Friday, December 31, 2010
Tauranga is on the northern coast of the North Island of New Zealand. It goes almost without saying that Capt. James Cook was here and gave the area the name "Bay of Plenty". This area also has the name "Kiwi Coast" applied to it since much of the nation's produce is grown on the plains in this part of the island.
The entry into the harbor is dominated by Mt. Maunganui, a 750 foot high dormant volcanic cone.
Hotels and resorts are on a narrow strip of land between Mt Maunganui and the mainland.
There are walking trails around and up to the summit of Mt. Maunganui but we chose not to go there. We did all our walking in the shopping district.
Take a guess at what this is. The answer is at the end of this post.
Lots of shopping opportunities in Tauranga.
A few Christmas decorations.
While walking around, I saw this old car parked at a convenience store and had to photo it.
Much to my surprise, it was an old American Studebaker.
We next visited the Paparoa Marae. A Maori Marae is a community center where religious/cultural events of all kinds take place. Most of the Maraes in on other pacific islands were destroyed by the Christian missionaries when they arrived, but they have survived in New Zealand. They are still an important part of the Maori lifestyle.
We were given instructions on the do's and don'ts within the Marae and the welcoming ceremony that we would be given.
The Marae is laid out in a square area and enclosed by a wall. Each building has a separate function.
The ceremonial challenge by a warrior is to determine if we are friend or foe.
Once determined to be friends, we listen to welcoming words from the community Chiefs. At the conclusion of the ceremony, we are considered family.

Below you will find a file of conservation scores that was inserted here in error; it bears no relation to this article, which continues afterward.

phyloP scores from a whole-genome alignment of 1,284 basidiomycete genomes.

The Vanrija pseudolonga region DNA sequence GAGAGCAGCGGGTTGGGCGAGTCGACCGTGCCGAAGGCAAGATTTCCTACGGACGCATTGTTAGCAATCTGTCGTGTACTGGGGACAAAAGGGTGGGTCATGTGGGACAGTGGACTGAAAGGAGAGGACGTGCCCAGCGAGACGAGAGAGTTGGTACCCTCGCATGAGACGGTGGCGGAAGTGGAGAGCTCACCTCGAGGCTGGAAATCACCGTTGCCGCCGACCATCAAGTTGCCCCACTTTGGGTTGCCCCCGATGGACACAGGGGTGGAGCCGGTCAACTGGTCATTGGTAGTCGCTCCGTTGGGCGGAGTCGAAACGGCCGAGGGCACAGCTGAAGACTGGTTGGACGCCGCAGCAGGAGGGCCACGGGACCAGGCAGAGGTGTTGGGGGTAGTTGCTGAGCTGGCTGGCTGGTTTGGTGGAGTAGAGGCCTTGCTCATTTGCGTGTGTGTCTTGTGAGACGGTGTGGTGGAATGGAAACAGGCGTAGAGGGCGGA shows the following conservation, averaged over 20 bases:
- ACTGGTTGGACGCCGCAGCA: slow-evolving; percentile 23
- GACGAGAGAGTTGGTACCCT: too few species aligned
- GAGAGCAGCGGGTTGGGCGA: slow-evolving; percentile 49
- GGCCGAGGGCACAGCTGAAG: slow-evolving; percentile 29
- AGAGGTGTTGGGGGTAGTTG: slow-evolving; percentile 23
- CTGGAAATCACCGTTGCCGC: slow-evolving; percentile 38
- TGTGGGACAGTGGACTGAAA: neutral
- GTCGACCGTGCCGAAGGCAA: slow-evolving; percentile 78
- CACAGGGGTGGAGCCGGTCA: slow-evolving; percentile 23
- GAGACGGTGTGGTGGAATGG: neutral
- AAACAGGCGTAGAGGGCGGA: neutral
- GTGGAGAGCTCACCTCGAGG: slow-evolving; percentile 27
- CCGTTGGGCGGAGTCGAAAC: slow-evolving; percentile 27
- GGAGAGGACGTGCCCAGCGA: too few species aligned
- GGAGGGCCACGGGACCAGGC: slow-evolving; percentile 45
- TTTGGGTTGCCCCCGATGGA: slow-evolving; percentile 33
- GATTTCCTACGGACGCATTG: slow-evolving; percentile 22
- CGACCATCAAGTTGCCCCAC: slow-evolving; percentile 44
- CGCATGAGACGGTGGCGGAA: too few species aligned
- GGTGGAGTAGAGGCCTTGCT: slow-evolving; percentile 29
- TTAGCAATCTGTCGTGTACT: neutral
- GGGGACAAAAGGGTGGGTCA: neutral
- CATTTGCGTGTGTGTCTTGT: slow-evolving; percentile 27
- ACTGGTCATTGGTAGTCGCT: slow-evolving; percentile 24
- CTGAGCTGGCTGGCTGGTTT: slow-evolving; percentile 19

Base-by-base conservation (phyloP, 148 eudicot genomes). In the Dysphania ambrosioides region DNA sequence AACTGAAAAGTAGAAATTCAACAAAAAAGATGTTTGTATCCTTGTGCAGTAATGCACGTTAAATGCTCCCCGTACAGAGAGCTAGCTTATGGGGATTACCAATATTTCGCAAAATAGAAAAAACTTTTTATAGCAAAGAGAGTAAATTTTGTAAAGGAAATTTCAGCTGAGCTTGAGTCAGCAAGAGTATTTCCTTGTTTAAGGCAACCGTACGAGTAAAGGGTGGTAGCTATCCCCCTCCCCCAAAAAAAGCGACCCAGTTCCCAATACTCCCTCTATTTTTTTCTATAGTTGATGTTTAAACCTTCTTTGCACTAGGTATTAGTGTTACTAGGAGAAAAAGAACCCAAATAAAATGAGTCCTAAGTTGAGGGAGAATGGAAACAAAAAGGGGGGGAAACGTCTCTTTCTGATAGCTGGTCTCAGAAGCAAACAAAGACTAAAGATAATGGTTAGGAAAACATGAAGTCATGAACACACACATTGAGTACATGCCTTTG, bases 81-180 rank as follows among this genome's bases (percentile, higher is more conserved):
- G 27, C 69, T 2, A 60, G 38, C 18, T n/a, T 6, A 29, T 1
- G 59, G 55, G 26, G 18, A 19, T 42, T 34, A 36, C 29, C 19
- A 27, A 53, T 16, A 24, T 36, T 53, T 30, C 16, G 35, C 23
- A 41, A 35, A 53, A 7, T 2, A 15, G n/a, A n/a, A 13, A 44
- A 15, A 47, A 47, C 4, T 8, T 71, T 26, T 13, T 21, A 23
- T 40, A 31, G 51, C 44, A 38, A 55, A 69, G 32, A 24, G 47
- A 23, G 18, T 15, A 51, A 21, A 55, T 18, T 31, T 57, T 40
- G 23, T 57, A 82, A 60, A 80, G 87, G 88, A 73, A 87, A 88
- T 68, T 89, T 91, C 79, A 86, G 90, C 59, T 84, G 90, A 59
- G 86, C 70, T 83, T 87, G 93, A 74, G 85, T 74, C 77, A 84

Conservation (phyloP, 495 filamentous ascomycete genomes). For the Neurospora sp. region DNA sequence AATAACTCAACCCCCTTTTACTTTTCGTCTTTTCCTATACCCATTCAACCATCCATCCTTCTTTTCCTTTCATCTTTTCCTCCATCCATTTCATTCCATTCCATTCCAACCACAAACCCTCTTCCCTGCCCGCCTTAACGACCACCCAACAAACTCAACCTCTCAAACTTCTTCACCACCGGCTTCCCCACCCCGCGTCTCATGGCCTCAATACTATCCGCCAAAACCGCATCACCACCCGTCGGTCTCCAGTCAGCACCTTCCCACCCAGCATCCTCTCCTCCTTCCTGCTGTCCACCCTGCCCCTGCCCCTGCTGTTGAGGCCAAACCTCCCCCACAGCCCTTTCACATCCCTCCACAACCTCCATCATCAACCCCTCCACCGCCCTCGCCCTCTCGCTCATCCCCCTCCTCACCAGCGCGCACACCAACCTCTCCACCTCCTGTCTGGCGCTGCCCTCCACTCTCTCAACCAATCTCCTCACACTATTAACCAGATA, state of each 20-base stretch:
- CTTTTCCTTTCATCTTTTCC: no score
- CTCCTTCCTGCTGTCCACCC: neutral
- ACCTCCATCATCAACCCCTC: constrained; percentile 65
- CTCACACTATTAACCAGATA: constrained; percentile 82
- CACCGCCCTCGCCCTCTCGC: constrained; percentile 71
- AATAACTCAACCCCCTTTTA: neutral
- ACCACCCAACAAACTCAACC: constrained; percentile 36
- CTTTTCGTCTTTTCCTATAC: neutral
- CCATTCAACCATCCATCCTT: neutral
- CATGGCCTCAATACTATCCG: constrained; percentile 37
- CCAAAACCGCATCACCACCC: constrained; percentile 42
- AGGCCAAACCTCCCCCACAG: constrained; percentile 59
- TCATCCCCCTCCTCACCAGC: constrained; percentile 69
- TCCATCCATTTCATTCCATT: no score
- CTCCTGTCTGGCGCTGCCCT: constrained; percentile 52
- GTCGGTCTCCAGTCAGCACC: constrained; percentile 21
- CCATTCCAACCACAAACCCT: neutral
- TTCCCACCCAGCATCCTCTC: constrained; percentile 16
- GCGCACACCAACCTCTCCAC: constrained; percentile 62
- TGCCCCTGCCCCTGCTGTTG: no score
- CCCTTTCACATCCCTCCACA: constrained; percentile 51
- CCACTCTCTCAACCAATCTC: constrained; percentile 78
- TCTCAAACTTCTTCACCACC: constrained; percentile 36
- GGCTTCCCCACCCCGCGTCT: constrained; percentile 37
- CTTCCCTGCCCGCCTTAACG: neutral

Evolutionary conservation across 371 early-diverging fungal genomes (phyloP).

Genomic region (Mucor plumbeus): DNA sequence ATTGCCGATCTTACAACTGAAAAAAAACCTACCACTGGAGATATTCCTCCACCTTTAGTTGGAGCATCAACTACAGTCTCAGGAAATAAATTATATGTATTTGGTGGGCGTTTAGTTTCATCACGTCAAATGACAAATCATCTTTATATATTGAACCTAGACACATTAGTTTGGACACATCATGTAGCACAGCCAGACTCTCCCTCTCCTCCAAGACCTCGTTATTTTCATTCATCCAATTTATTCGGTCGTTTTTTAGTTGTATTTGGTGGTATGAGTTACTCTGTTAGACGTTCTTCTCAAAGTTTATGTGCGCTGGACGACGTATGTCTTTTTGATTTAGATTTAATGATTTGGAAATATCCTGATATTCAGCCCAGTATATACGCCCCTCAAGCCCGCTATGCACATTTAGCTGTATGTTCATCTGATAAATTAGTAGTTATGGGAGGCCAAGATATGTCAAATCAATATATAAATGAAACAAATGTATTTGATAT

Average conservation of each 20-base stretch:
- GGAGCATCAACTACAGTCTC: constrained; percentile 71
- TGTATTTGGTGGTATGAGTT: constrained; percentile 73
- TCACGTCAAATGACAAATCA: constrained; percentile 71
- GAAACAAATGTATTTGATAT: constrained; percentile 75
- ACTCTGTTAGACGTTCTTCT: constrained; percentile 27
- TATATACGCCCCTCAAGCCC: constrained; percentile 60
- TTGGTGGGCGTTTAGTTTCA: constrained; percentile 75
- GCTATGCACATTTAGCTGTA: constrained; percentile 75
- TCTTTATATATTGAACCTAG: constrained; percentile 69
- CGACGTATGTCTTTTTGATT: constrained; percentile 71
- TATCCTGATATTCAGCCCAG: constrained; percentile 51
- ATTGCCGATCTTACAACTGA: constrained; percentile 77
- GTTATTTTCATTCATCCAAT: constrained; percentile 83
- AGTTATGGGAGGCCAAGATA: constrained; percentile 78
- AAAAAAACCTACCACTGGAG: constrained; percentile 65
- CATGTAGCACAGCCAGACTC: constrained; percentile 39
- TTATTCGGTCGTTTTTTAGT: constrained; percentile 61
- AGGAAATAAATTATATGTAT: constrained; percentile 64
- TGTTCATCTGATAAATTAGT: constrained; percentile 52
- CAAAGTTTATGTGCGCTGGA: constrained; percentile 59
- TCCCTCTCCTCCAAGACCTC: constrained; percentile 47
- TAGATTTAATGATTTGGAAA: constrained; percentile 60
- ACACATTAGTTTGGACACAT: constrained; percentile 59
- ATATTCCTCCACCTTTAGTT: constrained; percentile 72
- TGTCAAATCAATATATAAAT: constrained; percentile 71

The traditional Maori greeting is to touch noses and foreheads. What you are seeing here is the transmission of a severe cold from the Chief to Sigrid. The Chief was sneezing and coughing throughout his speech. He clutched a handkerchief as he talked. Sigrid came down with a bad cold several days later.
Sunday, December 26, 2010
Shortly before Christmas, Sigrid and I visited the Vaile Mansion in Independence, MO. The house, a Second Empire style of architecture, has been restored and is open to the public for tours. The home was built about 1880 and was owned by Harvey Vaile, a Kansas City Star mail route operator.
Every year, the mansion is turned over to interior designers to decorate for Christmas. I don't remember if it is a competition or just for fun, but the home is decorated out the wazoo. It has more Christmas trees inside than a Boy Scout tree lot has outside. If you don't get in the Christmas spirit after visiting this house, then you are beyond help. It is a beautiful home.
The house is a bit of a nightmare to photograph due to very dim lighting only made worse by the Christmas lighting. The chandeliers and lamps all seem to have been placed to make photos difficult. Add people touring the home that I didn't want to capture in the photos and it makes for a challenging morning.This is the entrance.